Ed Regis' WHAT IS LIFE: INVESTIGATING THE NATURE OF LIFE IN THE AGE OF SYNTHETIC BIOLOGY
Book review by Dennis D. McDonald
In this fascinating and accessible book Ed Regis concludes that the maintenance of metabolic processes is really the primary indicator of “life.” But by the time that point is reached in the book, it doesn’t really matter.
What matters is that Regis has given us a wide-ranging view of “synthetic biology” that touches on chemistry, biology, genetics, heredity, evolution, natural selection, and the backgrounds of a diverse set of scientific researchers interested in creating a synthetic cell.
I’ll admit I don’t get too hung up on the question of “what is life?” I certainly appreciate the moral, religious, and legal implications of the question, having participated, for example, in the legal processes surrounding the death of a terminally ill friend. At one point in Regis’ book he does turn his attention to death after considering various definitions of life, but that section is not as strong as the others, perhaps because he doesn’t go into as much detail as he does on other “life-related” topics.
Oneinteresting part of the book is the author’s consideration of DNA and reproduction and how there have been serious questions raised about the primacy of the double helix in driving the generation and maintenance of life. In my own halting attempts to learn more about genetics in recent years I have become more aware of the complexities of reproduction, heredity, and natural variation, certainly more so than when I first learned about DNA in high school.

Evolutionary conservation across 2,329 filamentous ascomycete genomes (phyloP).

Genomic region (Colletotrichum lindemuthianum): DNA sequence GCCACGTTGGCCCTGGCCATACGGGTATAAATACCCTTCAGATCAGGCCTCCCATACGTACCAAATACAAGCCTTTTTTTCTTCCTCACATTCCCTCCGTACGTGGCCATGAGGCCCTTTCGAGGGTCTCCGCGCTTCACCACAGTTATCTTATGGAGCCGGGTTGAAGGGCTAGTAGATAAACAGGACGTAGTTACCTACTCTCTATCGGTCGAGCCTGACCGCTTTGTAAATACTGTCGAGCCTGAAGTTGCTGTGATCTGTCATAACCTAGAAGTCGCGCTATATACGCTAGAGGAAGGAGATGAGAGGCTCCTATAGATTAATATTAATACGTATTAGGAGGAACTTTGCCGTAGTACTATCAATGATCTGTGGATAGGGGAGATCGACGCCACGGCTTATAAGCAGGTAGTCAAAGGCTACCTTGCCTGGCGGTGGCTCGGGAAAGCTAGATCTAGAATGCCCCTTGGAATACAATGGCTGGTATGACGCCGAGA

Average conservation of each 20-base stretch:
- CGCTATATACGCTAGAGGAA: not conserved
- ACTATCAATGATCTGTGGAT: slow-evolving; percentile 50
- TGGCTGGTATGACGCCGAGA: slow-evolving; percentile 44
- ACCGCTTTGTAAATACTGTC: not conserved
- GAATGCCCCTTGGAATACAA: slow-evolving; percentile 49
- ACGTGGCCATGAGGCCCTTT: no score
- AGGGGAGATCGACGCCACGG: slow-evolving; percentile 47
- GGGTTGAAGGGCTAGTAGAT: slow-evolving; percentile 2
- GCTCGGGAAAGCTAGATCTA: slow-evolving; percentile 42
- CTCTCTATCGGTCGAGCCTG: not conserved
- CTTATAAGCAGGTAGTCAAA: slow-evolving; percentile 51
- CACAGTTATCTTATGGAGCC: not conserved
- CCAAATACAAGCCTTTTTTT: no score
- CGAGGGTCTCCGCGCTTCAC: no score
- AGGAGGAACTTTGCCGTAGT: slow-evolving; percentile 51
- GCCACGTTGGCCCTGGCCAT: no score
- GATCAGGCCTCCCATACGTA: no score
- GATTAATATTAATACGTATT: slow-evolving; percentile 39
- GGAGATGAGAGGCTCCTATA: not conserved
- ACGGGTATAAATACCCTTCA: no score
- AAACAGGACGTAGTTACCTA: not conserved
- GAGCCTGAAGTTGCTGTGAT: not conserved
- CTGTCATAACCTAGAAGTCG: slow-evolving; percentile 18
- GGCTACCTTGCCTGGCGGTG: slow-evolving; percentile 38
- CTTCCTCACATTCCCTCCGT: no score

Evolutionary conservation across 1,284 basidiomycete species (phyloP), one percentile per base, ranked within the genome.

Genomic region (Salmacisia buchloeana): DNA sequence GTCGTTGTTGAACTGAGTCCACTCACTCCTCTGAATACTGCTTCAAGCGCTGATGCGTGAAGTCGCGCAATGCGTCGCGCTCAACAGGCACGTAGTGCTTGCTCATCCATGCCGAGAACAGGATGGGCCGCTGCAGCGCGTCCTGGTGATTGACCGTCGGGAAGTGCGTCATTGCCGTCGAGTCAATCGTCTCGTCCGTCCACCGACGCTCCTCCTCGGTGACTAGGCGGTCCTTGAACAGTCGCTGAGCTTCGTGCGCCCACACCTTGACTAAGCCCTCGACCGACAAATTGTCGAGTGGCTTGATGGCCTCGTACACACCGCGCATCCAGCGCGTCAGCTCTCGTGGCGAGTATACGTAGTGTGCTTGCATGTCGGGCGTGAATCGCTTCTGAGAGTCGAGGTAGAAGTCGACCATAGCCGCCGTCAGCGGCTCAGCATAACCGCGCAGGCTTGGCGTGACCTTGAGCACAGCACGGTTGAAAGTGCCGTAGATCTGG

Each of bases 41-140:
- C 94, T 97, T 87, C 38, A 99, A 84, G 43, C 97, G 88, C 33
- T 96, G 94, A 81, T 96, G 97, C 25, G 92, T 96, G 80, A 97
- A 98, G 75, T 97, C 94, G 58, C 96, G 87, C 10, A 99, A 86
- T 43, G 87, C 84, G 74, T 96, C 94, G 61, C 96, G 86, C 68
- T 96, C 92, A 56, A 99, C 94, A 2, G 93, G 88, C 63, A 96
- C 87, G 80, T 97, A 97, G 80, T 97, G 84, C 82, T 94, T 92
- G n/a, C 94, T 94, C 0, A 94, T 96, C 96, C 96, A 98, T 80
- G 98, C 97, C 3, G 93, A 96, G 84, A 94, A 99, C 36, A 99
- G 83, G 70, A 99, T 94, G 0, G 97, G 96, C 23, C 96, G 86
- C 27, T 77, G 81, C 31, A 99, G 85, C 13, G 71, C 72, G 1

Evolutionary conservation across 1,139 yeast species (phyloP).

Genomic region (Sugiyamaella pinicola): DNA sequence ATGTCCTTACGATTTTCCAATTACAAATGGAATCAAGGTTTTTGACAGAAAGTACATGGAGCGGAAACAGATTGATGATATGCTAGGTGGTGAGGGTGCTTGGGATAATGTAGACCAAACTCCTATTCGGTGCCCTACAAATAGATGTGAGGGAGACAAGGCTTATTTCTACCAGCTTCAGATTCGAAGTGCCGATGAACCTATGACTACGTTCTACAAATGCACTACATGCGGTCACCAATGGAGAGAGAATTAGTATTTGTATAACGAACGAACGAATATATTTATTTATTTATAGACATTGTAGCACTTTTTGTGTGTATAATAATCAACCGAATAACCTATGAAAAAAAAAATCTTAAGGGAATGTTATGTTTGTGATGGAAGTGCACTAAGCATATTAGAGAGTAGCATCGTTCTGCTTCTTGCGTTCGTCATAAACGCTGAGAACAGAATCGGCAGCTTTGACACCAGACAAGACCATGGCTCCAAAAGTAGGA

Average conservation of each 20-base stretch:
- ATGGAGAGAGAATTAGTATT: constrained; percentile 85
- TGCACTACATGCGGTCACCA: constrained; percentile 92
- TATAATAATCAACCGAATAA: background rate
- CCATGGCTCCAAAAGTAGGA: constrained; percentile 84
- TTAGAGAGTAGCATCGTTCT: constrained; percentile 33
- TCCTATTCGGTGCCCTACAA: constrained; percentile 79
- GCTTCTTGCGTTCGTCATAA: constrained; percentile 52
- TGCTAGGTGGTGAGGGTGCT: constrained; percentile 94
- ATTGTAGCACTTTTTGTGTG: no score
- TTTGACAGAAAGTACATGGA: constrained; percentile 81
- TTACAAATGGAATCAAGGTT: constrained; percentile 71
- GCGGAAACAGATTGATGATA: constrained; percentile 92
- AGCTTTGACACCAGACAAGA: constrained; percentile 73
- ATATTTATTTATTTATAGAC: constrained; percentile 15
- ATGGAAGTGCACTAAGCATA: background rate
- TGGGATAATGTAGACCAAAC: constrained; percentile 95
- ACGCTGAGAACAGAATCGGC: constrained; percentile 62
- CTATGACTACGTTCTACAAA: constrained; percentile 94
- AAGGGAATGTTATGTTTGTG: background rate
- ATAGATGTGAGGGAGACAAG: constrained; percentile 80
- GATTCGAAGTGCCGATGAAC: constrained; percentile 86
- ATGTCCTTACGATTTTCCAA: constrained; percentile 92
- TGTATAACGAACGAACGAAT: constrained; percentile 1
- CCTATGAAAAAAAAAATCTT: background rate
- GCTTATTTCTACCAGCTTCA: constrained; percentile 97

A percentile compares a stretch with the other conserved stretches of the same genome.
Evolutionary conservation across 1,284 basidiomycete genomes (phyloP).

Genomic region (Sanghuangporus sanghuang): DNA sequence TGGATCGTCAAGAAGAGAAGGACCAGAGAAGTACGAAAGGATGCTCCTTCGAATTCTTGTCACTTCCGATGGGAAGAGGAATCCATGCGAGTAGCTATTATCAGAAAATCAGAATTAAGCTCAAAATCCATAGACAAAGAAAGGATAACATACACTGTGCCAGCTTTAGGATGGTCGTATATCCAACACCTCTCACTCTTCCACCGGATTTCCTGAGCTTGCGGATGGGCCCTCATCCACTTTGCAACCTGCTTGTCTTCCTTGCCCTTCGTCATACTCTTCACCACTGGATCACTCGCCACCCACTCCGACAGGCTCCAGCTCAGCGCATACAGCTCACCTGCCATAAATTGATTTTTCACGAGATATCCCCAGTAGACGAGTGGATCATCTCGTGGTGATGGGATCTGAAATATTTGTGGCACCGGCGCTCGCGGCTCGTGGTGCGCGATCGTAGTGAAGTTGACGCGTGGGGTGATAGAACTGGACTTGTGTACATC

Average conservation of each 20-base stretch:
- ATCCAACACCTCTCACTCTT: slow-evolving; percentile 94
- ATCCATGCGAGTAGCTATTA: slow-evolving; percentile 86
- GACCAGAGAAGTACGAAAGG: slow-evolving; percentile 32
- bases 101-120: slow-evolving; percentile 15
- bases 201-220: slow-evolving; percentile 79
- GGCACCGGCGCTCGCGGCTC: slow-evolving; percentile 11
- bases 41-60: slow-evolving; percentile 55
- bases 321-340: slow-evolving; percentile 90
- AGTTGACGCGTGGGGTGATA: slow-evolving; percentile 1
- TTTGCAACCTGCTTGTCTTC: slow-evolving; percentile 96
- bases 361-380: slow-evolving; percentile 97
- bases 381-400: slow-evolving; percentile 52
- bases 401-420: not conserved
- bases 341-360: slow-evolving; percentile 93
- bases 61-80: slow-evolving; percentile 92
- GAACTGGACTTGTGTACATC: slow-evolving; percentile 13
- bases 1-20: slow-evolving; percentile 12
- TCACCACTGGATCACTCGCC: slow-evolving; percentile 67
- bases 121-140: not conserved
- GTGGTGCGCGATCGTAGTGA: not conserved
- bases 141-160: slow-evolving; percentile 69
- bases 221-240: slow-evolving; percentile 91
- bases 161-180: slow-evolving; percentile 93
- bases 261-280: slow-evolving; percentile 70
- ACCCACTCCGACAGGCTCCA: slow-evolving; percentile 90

Perhaps most important is my personal conclusion that, as we learn scientifically more and more about the mechanisms of life, the boundaries between “life,” non-life,” and “death” become more and more fuzzy. That doesn’t mean I value life any less, but it does suggest that efforts to control, legislate, and limit certain types of scientific research are bound to fail.
This is a good, thoughtful, and well written book. My only complaint concerns the paucity of illustrations. The picture of the Krebs Cycle is nice, and the molecular model that follows it also nice (though unlabeled), but throughout the book there are many references to molecular structure and cellular components that cry out for illustrations. On balance, though, that author’s intellect, writing style, and clarity make this book both thought-provoking and insightful.
Review copyright (c) 2009 by Dennis D. McDonald. To find more reviews like this scroll down. To find out more about my consulting services go here.